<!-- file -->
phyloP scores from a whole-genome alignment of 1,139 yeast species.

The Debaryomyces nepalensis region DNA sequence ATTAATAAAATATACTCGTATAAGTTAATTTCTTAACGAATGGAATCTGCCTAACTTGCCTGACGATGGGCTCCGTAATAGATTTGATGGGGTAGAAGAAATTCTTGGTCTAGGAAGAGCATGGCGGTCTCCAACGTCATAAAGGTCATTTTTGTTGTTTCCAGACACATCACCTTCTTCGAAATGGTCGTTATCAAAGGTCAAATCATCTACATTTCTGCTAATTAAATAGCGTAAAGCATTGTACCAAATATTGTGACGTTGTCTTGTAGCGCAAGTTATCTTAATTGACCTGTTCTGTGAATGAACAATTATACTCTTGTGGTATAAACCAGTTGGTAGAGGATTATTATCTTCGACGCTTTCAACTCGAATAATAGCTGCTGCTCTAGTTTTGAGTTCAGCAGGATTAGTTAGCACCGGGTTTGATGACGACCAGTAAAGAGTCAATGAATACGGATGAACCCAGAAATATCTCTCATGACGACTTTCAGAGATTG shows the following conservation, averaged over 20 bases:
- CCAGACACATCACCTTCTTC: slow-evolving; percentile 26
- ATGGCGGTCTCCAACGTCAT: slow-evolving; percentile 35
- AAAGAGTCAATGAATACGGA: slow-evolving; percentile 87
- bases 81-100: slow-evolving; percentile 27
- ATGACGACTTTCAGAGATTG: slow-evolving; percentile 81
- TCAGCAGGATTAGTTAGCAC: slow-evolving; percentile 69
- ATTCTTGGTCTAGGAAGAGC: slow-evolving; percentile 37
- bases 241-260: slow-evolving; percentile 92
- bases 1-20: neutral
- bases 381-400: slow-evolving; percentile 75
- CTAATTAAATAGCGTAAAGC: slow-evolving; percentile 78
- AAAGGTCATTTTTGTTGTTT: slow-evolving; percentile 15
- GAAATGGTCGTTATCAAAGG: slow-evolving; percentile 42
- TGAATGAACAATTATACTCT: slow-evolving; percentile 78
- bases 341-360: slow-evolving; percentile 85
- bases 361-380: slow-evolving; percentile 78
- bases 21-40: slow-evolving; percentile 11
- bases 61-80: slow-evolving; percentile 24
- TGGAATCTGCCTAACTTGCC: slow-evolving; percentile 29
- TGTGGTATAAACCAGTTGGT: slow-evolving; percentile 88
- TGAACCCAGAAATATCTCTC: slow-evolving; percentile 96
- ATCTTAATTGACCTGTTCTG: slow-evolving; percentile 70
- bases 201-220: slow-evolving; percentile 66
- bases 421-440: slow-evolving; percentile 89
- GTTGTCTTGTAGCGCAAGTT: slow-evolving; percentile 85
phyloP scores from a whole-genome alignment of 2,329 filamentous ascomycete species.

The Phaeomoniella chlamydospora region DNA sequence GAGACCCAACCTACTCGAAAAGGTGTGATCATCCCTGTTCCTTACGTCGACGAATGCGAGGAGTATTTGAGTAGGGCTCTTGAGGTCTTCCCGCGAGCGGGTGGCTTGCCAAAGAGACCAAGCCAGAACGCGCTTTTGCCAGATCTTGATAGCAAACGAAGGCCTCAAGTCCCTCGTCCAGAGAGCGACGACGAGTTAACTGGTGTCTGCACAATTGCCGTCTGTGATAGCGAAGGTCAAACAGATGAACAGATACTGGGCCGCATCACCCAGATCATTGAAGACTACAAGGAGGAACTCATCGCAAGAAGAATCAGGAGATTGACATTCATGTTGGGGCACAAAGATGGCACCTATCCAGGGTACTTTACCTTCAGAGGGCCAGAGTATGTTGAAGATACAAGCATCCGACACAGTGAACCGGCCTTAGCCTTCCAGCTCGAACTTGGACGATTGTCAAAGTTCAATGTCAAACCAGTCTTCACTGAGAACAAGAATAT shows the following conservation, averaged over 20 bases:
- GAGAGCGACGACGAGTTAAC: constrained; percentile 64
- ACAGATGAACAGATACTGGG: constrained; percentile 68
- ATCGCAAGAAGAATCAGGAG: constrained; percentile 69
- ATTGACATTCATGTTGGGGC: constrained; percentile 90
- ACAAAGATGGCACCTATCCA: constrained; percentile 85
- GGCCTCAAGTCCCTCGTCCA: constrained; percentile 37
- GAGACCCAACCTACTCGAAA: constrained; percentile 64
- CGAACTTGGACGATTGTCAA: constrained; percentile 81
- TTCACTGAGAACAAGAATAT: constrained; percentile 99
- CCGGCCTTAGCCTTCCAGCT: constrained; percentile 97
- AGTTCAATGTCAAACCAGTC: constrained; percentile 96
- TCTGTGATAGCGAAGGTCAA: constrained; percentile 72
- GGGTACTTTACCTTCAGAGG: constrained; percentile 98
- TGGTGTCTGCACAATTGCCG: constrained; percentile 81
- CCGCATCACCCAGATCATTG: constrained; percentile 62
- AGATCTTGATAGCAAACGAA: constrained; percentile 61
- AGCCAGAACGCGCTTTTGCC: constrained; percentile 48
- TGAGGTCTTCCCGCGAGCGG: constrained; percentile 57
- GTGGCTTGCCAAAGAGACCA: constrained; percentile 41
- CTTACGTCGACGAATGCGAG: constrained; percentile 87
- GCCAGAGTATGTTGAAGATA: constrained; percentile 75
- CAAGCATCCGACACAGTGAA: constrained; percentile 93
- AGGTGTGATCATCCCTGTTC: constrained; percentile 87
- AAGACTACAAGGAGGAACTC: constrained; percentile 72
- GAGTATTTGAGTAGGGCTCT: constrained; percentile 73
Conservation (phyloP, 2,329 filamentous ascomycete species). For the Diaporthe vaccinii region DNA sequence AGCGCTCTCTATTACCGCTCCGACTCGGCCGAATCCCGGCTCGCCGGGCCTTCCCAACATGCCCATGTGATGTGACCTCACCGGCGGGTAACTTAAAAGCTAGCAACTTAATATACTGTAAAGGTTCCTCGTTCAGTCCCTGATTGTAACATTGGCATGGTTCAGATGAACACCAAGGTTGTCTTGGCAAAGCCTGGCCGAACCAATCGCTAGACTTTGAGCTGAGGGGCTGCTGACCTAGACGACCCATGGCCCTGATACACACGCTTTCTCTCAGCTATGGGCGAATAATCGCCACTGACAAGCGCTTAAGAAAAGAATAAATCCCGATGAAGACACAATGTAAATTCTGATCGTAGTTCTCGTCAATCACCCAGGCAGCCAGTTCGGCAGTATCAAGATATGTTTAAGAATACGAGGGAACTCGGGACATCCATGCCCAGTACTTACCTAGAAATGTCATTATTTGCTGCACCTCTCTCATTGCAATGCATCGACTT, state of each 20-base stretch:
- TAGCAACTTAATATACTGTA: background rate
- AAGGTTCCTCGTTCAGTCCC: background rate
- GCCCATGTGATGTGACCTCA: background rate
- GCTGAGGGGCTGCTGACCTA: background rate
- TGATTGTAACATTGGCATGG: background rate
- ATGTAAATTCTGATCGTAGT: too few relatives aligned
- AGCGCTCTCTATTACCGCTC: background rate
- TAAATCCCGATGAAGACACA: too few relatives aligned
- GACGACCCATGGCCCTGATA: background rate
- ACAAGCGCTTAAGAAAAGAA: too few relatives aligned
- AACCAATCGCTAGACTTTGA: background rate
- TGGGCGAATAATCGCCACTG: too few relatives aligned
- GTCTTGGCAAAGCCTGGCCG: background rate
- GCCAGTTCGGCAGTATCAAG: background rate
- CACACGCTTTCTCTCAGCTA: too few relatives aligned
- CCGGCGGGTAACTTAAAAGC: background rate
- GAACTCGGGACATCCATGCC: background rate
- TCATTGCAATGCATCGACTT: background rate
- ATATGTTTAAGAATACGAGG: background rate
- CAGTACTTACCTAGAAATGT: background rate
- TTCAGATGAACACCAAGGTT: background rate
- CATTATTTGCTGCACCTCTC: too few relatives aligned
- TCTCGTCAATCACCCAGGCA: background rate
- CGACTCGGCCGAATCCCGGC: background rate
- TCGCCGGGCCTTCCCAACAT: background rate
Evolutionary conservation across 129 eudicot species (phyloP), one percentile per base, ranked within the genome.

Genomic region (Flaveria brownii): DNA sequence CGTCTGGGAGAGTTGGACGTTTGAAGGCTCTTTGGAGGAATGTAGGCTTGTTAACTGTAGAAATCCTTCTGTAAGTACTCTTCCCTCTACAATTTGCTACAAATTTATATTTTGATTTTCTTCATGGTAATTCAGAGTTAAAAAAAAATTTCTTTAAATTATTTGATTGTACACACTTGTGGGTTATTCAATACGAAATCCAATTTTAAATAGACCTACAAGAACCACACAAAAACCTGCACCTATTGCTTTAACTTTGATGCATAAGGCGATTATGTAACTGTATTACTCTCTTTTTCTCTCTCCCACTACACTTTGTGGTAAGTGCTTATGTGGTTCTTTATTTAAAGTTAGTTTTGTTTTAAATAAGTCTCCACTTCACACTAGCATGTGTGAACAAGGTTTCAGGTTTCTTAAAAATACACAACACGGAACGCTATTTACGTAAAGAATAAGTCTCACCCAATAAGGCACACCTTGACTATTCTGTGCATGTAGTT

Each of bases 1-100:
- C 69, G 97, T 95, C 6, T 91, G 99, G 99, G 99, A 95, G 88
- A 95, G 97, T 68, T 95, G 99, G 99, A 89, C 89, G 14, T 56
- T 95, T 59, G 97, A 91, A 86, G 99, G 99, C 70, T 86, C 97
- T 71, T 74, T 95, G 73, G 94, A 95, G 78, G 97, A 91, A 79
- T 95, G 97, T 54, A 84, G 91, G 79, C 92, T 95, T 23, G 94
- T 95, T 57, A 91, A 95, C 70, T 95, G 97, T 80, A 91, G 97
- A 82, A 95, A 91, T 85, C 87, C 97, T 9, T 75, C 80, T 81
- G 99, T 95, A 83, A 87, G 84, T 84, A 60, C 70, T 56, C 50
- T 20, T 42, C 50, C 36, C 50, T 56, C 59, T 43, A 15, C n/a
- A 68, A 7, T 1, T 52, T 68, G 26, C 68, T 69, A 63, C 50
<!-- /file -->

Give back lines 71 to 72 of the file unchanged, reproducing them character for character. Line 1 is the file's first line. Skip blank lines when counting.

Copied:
- CCGGCGGGTAACTTAAAAGC: background rate
- GAACTCGGGACATCCATGCC: background rate